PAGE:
JP McManus spends €32m on college scholarships for low income students
All-Ireland programme open to 125 less well-off students annually over next decade
Limerick billionaire JP McManus is to spend €32 million on third-level scholarships for more than 1,000 students from less well-off backgrounds. Photograph: Dara Mac Donaill
Limerick billionaire JP McManus is to spend €32 million on third-level scholarships for more than 1,000 students from less well-off backgrounds over the next decade.
He is due to make the announcement on Friday at an event with Minister for Education Richard Bruton in Adare, Co Limerick.
The scholarship programme will be open to 125 high-achieving students from low-income families annually in the North and the Republic
The value of each scholarship is set at €6,750 per year (or stg£5,500 in the North) and continues for the duration of the undergraduate programmes chosen by the scholarship winners.
In a statement, Mr McManus said the programme was aimed at removing some of the financial hurdles facing students seeking to enter higher education.
“ Such barriers rob high-achieving Leaving Cert students of the opportunity to access third level education,” he said.
“ I hope that the decision of my wife Noreen and our family, to fund a further ten year extension of the all-Ireland scholarships programme will help many students over the coming ten years to overcome those obstacles and build a better Ireland throughout the entire island”
McManus, a tax resident of Switzerland who made his fortune through gambling and currency trading, has a personal wealth estimated to be in the region of €1.8 billion.
Mr McManus set up the all-Ireland scholarships programme in 2008 as a partnership with education authorities. It has since provided 1,250 third-level scholarships at a cost of about €30 million.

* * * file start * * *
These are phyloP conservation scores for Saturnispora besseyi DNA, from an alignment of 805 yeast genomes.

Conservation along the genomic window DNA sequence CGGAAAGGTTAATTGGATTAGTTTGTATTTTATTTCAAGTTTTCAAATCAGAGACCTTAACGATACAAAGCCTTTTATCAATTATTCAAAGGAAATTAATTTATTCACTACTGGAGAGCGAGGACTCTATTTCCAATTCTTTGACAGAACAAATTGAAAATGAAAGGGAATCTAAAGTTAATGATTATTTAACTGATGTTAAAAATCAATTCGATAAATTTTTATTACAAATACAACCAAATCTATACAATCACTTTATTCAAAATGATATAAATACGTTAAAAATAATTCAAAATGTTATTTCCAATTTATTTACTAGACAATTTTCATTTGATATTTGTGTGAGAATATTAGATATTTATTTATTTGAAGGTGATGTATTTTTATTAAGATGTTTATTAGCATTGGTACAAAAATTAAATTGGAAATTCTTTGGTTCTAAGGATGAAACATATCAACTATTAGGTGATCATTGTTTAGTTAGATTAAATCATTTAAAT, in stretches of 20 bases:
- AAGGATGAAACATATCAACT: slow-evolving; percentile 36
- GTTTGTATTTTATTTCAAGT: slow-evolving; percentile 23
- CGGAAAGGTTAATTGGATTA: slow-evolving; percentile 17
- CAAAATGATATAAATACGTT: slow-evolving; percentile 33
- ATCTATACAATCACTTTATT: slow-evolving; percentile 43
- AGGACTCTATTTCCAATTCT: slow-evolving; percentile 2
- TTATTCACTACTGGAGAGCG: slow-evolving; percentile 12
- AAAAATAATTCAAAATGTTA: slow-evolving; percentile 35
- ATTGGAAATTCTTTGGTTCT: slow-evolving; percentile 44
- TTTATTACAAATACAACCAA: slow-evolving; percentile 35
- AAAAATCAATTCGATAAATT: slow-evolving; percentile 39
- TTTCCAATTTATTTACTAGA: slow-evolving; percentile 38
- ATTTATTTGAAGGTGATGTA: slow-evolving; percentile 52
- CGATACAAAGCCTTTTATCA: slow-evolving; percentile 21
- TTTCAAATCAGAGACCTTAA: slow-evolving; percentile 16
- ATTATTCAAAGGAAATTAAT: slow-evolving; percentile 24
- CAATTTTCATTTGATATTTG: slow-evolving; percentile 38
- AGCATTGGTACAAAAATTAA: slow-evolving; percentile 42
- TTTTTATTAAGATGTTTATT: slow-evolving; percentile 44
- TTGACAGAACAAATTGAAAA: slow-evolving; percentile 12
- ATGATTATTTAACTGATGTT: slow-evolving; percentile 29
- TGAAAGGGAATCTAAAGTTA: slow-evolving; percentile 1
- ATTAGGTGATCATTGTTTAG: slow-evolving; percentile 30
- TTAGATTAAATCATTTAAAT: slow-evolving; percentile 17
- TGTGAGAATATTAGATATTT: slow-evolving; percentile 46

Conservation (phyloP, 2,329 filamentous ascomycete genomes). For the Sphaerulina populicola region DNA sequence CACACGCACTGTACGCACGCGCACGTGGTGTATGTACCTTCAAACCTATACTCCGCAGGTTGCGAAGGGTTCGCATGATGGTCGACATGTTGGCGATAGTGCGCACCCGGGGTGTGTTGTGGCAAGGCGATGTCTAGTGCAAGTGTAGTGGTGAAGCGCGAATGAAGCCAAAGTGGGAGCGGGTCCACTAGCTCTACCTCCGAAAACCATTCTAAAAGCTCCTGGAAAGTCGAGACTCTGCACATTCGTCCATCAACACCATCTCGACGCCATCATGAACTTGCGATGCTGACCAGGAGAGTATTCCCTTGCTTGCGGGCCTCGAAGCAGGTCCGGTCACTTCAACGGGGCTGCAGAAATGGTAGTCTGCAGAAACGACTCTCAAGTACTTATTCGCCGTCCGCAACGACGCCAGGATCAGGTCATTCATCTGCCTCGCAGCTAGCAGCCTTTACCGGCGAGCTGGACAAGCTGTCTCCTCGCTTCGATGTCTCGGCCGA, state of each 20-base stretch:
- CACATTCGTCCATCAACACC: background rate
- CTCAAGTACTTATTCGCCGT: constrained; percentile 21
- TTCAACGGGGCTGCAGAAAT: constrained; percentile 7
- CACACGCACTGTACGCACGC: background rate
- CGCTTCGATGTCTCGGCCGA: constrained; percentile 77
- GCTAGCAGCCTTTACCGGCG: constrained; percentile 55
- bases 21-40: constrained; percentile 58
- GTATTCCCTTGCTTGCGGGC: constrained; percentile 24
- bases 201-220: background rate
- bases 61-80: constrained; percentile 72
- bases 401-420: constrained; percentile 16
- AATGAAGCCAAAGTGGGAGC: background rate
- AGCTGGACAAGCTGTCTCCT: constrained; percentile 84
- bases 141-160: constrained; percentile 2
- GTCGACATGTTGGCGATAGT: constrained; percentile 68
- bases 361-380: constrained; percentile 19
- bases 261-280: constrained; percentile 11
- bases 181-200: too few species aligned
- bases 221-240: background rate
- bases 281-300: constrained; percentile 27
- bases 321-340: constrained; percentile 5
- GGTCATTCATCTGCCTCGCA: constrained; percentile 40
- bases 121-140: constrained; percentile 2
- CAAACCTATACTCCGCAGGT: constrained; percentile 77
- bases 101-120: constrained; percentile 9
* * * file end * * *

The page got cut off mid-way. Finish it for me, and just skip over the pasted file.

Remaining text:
A further €2million has been awarded to recipients of the Paddy Harrington Golf Scholarship programme in support of their third level education.
Friday’s announcement guarantees that similar numbers of students will secure funding assistance over the next ten years.
To date, more than 500 all Ireland Scholarship winners have graduated.
As part of the programme, the Department of Education will identify the two best Leaving Cert results in each of the 26 countries, along with the next 48 most successful results countrywide. Eligible students in the Republic must be in receipt of medical cards.
A similar process will occur in the North following the publication of “A” level results. Eligible students must be in receipt of the educational maintenance allowance, paid to low-income families.
Last year, Cork was the most successful county securing 14 awards, followed by Dublin (12) and Galway (10).
The most successful school was Coole post-primary school in Sligo which secured all four awards in that county.
Another feature of recent award winners has been the large numbers of non-Irish students, many of whom have only entered the Irish education system in the past few years.
Participation in the scholarship scheme in the Republic is confined to the approximate 15,000 Leaving Cert students on medical cards in over 650 non-private secondary schools.
In the North, it is limited to students who attend grant aided post primary schools or Further Education Colleges and are in receipt of the Educational Maintenance Allowance.
There is no application process for the programme in the Republic and award winners are automatically notified.
In the North, successful students have to make an application to secure an award and this requirement is promoted extensively in the post primary schools and further education colleges.